I wanted to take a moment and celebrate the book (and series) that got me truly hooked on science fiction and fantasy, Dragonsong of the Harper Hall trilogy by Anne McCaffrey. It was one of a rare breed of novels back when I discovered it, due to the fact that it actually was geared toward a younger audience in an age where young adult novels just weren’t a thing. Imagine, if you must, me with an old, creaky voice saying “Back in my day….” but that’s what it is. Back in my day, we made do with a few classics and your parents prayed you didn’t run out of options because adult novels just weren’t okay.
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There’s a decent chance if you’ve read Anne McCaffrey’s work you’ll have heard of the Harper Hall trilogy. This story takes place within the same time frame as the second and third novels in the Dragonriders of Pern series for adults, and in fact, one of my favorite aspects of this series is how you can clearly see events from other novels throughout this one. When it comes to world-building, there’s no doubt in my mind that McCaffrey was a pro. This story follows the adventures of Menolly as she’s forced to transition to life without her beloved friend, the Harper of Half-Circle Sea Hold.
In Hold culture on Pern, women are often relegated to the very particular roles fit for a woman (I’m sure you can imagine what those would be), but Menolly doesn’t fit that mold. At a young age, the Harper recognizes her talent for music making and takes her under his wing. Her parents allow it because no one dares refuse a Harper and because it was easier to let her take care of him than to deal with her attitude, but when the Harper passes on, everyone is faced with the reality that a girl is just not supposed to tune. Music making is a man’s job.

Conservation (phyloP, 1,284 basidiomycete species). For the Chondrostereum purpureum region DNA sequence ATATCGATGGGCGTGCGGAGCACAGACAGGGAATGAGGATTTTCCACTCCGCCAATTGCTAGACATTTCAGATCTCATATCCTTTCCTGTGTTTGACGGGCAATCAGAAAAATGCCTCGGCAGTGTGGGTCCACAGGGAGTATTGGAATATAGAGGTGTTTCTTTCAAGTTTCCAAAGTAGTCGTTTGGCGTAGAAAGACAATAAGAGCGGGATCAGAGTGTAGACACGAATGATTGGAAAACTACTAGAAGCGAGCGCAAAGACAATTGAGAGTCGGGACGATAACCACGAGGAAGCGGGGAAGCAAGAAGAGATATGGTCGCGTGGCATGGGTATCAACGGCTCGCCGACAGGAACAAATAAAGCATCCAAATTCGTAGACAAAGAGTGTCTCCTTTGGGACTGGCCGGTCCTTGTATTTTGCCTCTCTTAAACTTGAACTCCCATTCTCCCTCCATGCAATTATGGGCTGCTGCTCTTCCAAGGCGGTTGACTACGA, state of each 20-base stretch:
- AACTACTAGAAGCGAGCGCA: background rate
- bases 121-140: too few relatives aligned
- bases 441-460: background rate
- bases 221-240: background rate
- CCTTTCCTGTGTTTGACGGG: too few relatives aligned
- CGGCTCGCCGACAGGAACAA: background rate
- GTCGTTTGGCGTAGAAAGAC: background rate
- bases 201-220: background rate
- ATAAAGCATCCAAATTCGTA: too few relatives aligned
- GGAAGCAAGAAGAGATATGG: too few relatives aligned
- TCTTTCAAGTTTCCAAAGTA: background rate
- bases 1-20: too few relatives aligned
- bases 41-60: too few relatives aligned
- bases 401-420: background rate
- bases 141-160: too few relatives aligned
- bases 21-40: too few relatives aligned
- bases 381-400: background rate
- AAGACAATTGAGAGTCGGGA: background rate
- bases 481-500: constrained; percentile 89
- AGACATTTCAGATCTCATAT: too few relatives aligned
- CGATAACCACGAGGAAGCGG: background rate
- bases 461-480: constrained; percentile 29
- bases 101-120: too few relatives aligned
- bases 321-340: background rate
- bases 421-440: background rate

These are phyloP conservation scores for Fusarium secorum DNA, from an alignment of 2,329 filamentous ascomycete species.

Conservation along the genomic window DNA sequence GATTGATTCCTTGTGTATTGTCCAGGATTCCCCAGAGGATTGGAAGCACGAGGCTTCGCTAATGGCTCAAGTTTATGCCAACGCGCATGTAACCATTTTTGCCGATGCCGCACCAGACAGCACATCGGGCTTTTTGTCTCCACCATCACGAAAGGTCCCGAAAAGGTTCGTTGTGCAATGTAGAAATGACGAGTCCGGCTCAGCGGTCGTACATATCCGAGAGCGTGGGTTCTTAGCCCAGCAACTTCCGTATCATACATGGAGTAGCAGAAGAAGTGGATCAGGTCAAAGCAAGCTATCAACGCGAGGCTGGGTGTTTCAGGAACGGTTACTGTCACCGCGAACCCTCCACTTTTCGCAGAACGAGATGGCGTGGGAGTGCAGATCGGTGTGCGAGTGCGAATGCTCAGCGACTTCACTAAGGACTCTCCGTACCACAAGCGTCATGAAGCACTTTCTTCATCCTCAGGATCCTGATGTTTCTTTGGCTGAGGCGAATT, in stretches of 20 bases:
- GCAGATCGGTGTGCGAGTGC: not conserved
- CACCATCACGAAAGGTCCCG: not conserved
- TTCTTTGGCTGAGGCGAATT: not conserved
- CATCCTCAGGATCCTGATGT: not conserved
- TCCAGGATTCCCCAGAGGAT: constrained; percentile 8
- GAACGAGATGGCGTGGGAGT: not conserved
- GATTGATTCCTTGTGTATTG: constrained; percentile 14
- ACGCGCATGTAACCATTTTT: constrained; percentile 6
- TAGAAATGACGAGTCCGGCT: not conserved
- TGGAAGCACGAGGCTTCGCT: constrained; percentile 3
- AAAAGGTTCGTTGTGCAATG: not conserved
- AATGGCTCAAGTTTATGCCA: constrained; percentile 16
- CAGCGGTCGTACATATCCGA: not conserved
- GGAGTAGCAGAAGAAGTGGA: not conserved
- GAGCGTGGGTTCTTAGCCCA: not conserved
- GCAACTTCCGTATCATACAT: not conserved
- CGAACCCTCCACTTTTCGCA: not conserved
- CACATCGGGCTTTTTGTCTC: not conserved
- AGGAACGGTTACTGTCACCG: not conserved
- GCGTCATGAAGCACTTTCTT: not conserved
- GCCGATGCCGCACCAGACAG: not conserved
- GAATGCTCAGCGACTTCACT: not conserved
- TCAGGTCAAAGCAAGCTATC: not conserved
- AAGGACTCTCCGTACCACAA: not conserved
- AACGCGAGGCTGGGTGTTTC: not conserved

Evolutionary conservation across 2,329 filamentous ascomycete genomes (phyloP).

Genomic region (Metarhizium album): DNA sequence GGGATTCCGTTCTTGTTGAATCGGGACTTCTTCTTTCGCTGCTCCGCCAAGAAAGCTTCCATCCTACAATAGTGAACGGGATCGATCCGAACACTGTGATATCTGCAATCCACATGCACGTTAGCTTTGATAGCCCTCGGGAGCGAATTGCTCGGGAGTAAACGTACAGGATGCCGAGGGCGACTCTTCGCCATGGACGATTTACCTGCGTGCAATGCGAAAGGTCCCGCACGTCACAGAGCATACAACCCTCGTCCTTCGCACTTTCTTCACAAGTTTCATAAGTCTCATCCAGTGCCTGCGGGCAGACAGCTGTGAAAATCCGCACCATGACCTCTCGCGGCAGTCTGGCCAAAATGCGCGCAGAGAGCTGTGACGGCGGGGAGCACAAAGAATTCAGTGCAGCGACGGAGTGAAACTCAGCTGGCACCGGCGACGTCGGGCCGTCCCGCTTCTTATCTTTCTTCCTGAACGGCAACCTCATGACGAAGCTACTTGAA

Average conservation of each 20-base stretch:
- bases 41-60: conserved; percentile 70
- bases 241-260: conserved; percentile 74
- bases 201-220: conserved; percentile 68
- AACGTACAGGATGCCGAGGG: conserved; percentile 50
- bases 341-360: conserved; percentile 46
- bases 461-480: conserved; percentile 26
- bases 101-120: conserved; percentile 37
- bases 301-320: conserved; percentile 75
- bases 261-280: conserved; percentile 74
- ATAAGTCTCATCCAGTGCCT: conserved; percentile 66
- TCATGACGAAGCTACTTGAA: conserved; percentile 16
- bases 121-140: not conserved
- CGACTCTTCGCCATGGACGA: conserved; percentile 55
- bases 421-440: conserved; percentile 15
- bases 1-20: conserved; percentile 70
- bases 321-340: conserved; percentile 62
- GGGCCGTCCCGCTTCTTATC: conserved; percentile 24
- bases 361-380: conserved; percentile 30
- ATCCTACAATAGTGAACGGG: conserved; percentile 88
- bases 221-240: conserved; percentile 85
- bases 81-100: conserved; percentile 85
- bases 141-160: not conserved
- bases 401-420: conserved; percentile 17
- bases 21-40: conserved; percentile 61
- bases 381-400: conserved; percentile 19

When the pressure of Hold life gets to be too much, Menolly sneaks out and hides out in the cliffs. She makes herself a home along the cliff face and, at that moment, her life begins and the lives of everyone on Pern change in an instant.
Who should read this?
Fantasy readers will likely love this book. As I said before, Anne McCaffrey does an amazing job of building a world with history, culture, conflict, and everything else you’d need to feel like you are living there with the characters. The people in her world face some of the same troubles we face, but they also are challenged with the dreaded Thread, a spore that devours almost everything it touches. Her world is rich and believable and, oh yeah, full of tiny and giant dragons!
It’s a fantastic young adult novel, so anyone in the 10 to whatever range should be able to enjoy this book. I first read it when I was 7 or 8, but I was a pretty aggressive reader. Still, if you have a kid that loves devouring books, this is probably a great pick for them too. As always with younger readers though, it’s a great idea to read the book yourself first (or at a minimum, scan through it) to make sure it’s subject and reading level appropriate for your kid!
Who shouldn’t read this?
Kids who don’t enjoy fantasy novels probably won’t get a lot out of this. I mean, they might, but it could be an uphill battle getting them sit down and actually read it. Similarly, you’d want a kid who’s comfortable figuring out definitions from context. I passed it along to my daughter (who loves fantasy) and she didn’t get past the introduction because she got frustrated with the unfamiliar words. If they struggle too much, it might be worth shelving this book until they get a little older and more skilled at reading.
And with that, I say… enjoy! The trilogy was recently re-released as a boxed set. I managed to snag a new copy at the bookstore (because my old ones fell to shreds) but if you’re not wanting to spend the money, this one is common enough to find at the library or even sometimes at a used bookstore. Not too often at the bookstore, though, because people tend to hold on to it once they find it!
Also, if your young reader doesn’t like reading books because the main character is a girl, then you’ll be happy to know that the third book in the series follows a young boy in the Harper Hall. So, if they balk at reading Dragonsong, give Dragondrums a try instead!